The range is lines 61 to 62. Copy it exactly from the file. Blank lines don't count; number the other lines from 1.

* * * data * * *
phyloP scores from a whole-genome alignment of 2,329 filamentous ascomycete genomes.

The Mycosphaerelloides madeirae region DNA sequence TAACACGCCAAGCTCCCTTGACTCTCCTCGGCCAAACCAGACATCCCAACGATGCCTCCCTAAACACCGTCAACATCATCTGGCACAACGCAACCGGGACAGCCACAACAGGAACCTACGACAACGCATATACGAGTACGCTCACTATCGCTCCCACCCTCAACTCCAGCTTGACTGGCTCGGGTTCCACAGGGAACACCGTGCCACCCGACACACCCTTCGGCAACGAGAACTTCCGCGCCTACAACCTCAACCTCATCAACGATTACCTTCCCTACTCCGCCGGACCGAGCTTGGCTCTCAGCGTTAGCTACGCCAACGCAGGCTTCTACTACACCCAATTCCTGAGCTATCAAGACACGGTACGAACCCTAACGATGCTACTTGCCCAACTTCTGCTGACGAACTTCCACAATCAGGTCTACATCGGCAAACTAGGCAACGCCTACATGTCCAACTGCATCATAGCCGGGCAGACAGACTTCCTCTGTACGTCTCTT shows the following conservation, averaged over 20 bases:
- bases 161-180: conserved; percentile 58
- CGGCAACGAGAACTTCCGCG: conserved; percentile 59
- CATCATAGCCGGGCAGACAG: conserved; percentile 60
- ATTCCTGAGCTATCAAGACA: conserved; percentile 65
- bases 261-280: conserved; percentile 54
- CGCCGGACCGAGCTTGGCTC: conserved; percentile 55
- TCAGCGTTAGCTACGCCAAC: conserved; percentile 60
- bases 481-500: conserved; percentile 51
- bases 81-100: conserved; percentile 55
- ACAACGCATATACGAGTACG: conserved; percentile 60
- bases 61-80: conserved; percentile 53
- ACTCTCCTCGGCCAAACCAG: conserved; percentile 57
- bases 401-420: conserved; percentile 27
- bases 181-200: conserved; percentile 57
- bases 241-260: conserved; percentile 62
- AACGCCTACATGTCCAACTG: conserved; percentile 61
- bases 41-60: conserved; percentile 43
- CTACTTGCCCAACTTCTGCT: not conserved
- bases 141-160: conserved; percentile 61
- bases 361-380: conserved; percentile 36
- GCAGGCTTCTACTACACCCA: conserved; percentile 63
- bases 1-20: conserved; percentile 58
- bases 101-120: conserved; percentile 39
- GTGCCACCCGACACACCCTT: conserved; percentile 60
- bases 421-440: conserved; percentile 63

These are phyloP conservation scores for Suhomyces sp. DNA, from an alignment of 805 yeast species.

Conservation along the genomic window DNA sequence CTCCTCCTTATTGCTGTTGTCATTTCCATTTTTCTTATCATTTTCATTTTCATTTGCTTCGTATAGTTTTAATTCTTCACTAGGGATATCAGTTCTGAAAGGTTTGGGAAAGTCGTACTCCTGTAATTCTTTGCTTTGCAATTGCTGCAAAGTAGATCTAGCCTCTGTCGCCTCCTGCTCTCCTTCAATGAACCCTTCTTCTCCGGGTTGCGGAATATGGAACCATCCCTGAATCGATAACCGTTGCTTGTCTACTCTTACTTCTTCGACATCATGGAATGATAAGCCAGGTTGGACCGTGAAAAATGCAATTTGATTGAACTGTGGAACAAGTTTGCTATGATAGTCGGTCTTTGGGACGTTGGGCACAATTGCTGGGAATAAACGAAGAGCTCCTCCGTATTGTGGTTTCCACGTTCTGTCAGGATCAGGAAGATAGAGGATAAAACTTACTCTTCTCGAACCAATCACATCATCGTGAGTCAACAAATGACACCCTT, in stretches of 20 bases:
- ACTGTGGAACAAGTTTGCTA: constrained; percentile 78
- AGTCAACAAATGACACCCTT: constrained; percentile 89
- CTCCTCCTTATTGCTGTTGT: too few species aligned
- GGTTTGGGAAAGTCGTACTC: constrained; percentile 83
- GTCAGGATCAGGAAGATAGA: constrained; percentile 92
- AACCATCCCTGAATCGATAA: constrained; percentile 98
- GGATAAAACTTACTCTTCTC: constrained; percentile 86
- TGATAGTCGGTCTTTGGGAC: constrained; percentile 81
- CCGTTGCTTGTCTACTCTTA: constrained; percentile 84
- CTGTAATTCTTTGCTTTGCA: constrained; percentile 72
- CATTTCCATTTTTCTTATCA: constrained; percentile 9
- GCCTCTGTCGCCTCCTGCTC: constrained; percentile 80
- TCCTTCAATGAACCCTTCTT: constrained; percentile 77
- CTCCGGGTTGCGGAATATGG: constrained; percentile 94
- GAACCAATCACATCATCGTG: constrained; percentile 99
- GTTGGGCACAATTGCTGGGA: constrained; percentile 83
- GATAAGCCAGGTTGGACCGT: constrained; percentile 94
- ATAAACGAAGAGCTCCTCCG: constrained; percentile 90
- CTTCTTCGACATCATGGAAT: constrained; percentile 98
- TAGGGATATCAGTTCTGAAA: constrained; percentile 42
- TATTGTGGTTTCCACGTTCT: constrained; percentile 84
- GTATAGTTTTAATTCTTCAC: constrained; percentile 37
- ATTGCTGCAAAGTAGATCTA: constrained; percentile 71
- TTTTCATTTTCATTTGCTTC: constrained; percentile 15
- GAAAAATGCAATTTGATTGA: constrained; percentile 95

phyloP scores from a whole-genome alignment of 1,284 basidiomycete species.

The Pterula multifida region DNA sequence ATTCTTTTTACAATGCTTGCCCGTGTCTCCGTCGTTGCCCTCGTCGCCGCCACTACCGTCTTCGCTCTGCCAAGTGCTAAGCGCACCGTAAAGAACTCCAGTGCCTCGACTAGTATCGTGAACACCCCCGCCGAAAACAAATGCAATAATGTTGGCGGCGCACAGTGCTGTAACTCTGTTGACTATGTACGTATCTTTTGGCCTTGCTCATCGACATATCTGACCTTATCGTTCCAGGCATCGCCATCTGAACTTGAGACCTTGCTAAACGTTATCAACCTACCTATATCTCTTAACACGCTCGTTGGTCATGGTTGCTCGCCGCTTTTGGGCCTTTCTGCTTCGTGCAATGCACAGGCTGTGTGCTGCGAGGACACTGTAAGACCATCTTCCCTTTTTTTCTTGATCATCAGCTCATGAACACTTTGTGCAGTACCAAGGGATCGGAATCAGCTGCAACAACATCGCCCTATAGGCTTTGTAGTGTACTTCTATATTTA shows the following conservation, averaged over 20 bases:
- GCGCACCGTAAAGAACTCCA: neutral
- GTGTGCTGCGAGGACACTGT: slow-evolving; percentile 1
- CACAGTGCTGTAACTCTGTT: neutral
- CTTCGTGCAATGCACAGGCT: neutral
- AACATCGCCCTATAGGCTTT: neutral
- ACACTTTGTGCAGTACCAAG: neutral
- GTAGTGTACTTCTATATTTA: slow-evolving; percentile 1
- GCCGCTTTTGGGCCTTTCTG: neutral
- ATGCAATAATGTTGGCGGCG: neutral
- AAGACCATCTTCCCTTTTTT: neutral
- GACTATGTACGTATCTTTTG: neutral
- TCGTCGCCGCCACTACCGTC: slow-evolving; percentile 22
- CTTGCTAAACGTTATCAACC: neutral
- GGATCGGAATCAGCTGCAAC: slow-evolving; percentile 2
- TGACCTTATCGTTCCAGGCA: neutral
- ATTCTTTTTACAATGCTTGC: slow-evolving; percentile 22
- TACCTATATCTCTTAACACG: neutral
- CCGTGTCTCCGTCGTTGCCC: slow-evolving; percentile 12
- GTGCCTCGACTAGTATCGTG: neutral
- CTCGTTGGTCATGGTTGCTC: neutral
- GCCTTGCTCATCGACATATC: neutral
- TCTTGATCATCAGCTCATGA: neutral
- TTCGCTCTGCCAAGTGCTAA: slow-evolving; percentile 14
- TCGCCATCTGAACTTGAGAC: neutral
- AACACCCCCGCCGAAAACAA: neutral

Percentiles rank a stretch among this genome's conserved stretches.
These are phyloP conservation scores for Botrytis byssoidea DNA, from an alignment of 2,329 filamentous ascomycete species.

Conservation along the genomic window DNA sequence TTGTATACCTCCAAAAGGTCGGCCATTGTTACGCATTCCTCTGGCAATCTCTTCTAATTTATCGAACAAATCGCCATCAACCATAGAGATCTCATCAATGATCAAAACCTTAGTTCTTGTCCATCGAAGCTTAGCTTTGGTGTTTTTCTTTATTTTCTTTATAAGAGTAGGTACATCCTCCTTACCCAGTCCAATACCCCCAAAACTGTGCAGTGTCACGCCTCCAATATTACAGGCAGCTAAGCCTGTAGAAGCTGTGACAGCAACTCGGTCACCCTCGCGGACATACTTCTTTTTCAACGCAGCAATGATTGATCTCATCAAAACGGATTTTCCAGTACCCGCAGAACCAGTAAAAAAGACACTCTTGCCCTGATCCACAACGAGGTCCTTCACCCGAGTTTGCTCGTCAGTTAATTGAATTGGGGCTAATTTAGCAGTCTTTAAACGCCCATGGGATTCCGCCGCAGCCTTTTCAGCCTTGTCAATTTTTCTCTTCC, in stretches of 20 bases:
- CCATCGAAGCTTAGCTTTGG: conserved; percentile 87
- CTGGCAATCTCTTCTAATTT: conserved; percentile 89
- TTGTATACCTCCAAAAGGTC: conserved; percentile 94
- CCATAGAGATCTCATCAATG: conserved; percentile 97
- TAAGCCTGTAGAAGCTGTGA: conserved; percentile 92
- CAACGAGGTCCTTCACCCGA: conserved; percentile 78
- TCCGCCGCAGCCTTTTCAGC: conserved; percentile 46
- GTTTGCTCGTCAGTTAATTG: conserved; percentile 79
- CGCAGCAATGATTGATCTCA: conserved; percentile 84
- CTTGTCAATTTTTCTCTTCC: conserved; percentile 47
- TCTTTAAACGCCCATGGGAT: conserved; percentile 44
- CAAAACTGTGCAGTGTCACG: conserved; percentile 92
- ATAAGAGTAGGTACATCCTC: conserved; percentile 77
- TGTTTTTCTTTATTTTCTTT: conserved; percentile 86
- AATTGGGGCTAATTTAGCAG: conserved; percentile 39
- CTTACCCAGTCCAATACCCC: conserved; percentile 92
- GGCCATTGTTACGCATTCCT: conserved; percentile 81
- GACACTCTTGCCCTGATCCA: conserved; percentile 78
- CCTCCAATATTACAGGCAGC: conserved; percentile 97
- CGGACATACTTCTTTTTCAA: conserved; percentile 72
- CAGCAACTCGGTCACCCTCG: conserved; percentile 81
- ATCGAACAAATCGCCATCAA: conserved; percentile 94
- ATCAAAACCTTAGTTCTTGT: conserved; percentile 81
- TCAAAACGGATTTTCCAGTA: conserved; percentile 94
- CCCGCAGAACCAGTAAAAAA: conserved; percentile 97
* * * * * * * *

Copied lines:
- AACATCGCCCTATAGGCTTT: neutral
- ACACTTTGTGCAGTACCAAG: neutral